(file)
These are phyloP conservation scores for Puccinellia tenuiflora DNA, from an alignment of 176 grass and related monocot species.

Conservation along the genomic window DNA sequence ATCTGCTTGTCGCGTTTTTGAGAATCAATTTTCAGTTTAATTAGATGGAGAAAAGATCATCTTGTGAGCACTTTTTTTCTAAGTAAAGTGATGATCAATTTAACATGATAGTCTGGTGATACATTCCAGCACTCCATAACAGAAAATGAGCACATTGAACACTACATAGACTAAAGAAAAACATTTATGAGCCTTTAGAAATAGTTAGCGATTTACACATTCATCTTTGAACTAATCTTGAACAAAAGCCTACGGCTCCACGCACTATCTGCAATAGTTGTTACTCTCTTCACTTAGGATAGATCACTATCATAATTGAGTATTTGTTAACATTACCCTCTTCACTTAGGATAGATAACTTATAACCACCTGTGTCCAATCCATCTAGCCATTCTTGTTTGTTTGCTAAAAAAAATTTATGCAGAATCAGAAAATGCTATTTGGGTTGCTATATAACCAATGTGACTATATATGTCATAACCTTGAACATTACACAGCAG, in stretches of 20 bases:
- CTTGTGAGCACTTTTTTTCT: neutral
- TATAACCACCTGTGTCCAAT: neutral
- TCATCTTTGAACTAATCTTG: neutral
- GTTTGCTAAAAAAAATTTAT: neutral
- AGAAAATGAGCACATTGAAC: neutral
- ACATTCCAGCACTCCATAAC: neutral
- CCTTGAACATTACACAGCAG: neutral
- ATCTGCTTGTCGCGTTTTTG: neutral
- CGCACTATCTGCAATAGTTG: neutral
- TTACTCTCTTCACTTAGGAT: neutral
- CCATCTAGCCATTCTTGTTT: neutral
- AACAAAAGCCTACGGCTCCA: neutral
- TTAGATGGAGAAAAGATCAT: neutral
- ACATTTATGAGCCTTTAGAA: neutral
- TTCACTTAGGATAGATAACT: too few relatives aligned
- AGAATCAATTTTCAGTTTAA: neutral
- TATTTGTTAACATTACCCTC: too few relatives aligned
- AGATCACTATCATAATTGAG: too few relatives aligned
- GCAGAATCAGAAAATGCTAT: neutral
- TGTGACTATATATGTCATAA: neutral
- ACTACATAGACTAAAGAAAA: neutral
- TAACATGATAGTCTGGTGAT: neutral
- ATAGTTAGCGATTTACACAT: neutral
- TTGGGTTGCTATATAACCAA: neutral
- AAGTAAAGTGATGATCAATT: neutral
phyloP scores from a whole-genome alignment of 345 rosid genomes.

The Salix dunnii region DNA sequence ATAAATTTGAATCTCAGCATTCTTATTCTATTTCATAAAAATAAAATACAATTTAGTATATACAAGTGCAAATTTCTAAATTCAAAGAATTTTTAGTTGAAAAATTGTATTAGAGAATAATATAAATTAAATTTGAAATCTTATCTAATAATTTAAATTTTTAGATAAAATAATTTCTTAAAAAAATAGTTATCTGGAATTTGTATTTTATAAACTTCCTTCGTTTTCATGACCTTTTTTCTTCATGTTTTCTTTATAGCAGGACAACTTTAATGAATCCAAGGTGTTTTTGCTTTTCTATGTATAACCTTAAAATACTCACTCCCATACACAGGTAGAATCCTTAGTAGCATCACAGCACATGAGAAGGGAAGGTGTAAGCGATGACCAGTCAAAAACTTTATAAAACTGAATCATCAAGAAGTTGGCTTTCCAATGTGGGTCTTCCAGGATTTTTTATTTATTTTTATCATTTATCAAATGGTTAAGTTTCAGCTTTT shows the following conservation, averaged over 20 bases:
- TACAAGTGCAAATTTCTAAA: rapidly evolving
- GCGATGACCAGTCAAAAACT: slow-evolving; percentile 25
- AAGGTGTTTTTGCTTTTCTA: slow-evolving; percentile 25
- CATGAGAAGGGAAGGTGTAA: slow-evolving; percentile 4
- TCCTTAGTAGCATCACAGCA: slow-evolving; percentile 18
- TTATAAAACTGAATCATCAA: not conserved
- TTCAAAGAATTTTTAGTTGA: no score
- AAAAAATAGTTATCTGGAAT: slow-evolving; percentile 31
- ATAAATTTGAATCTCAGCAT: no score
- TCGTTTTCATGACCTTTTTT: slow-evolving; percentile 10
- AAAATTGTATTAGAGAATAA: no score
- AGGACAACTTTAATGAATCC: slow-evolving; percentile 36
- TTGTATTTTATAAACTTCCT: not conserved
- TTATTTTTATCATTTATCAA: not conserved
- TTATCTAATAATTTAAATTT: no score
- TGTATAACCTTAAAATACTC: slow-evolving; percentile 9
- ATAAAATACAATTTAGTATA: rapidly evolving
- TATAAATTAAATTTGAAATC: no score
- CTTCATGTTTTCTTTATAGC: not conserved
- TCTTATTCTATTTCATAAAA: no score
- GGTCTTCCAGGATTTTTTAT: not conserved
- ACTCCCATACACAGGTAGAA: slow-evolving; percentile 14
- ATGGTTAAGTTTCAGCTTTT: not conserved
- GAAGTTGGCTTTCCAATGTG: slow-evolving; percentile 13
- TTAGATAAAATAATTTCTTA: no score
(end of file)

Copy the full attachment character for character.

These are phyloP conservation scores for Puccinellia tenuiflora DNA, from an alignment of 176 grass and related monocot species.

Conservation along the genomic window DNA sequence ATCTGCTTGTCGCGTTTTTGAGAATCAATTTTCAGTTTAATTAGATGGAGAAAAGATCATCTTGTGAGCACTTTTTTTCTAAGTAAAGTGATGATCAATTTAACATGATAGTCTGGTGATACATTCCAGCACTCCATAACAGAAAATGAGCACATTGAACACTACATAGACTAAAGAAAAACATTTATGAGCCTTTAGAAATAGTTAGCGATTTACACATTCATCTTTGAACTAATCTTGAACAAAAGCCTACGGCTCCACGCACTATCTGCAATAGTTGTTACTCTCTTCACTTAGGATAGATCACTATCATAATTGAGTATTTGTTAACATTACCCTCTTCACTTAGGATAGATAACTTATAACCACCTGTGTCCAATCCATCTAGCCATTCTTGTTTGTTTGCTAAAAAAAATTTATGCAGAATCAGAAAATGCTATTTGGGTTGCTATATAACCAATGTGACTATATATGTCATAACCTTGAACATTACACAGCAG, in stretches of 20 bases:
- CTTGTGAGCACTTTTTTTCT: neutral
- TATAACCACCTGTGTCCAAT: neutral
- TCATCTTTGAACTAATCTTG: neutral
- GTTTGCTAAAAAAAATTTAT: neutral
- AGAAAATGAGCACATTGAAC: neutral
- ACATTCCAGCACTCCATAAC: neutral
- CCTTGAACATTACACAGCAG: neutral
- ATCTGCTTGTCGCGTTTTTG: neutral
- CGCACTATCTGCAATAGTTG: neutral
- TTACTCTCTTCACTTAGGAT: neutral
- CCATCTAGCCATTCTTGTTT: neutral
- AACAAAAGCCTACGGCTCCA: neutral
- TTAGATGGAGAAAAGATCAT: neutral
- ACATTTATGAGCCTTTAGAA: neutral
- TTCACTTAGGATAGATAACT: too few relatives aligned
- AGAATCAATTTTCAGTTTAA: neutral
- TATTTGTTAACATTACCCTC: too few relatives aligned
- AGATCACTATCATAATTGAG: too few relatives aligned
- GCAGAATCAGAAAATGCTAT: neutral
- TGTGACTATATATGTCATAA: neutral
- ACTACATAGACTAAAGAAAA: neutral
- TAACATGATAGTCTGGTGAT: neutral
- ATAGTTAGCGATTTACACAT: neutral
- TTGGGTTGCTATATAACCAA: neutral
- AAGTAAAGTGATGATCAATT: neutral
phyloP scores from a whole-genome alignment of 345 rosid genomes.

The Salix dunnii region DNA sequence ATAAATTTGAATCTCAGCATTCTTATTCTATTTCATAAAAATAAAATACAATTTAGTATATACAAGTGCAAATTTCTAAATTCAAAGAATTTTTAGTTGAAAAATTGTATTAGAGAATAATATAAATTAAATTTGAAATCTTATCTAATAATTTAAATTTTTAGATAAAATAATTTCTTAAAAAAATAGTTATCTGGAATTTGTATTTTATAAACTTCCTTCGTTTTCATGACCTTTTTTCTTCATGTTTTCTTTATAGCAGGACAACTTTAATGAATCCAAGGTGTTTTTGCTTTTCTATGTATAACCTTAAAATACTCACTCCCATACACAGGTAGAATCCTTAGTAGCATCACAGCACATGAGAAGGGAAGGTGTAAGCGATGACCAGTCAAAAACTTTATAAAACTGAATCATCAAGAAGTTGGCTTTCCAATGTGGGTCTTCCAGGATTTTTTATTTATTTTTATCATTTATCAAATGGTTAAGTTTCAGCTTTT shows the following conservation, averaged over 20 bases:
- TACAAGTGCAAATTTCTAAA: rapidly evolving
- GCGATGACCAGTCAAAAACT: slow-evolving; percentile 25
- AAGGTGTTTTTGCTTTTCTA: slow-evolving; percentile 25
- CATGAGAAGGGAAGGTGTAA: slow-evolving; percentile 4
- TCCTTAGTAGCATCACAGCA: slow-evolving; percentile 18
- TTATAAAACTGAATCATCAA: not conserved
- TTCAAAGAATTTTTAGTTGA: no score
- AAAAAATAGTTATCTGGAAT: slow-evolving; percentile 31
- ATAAATTTGAATCTCAGCAT: no score
- TCGTTTTCATGACCTTTTTT: slow-evolving; percentile 10
- AAAATTGTATTAGAGAATAA: no score
- AGGACAACTTTAATGAATCC: slow-evolving; percentile 36
- TTGTATTTTATAAACTTCCT: not conserved
- TTATTTTTATCATTTATCAA: not conserved
- TTATCTAATAATTTAAATTT: no score
- TGTATAACCTTAAAATACTC: slow-evolving; percentile 9
- ATAAAATACAATTTAGTATA: rapidly evolving
- TATAAATTAAATTTGAAATC: no score
- CTTCATGTTTTCTTTATAGC: not conserved
- TCTTATTCTATTTCATAAAA: no score
- GGTCTTCCAGGATTTTTTAT: not conserved
- ACTCCCATACACAGGTAGAA: slow-evolving; percentile 14
- ATGGTTAAGTTTCAGCTTTT: not conserved
- GAAGTTGGCTTTCCAATGTG: slow-evolving; percentile 13
- TTAGATAAAATAATTTCTTA: no score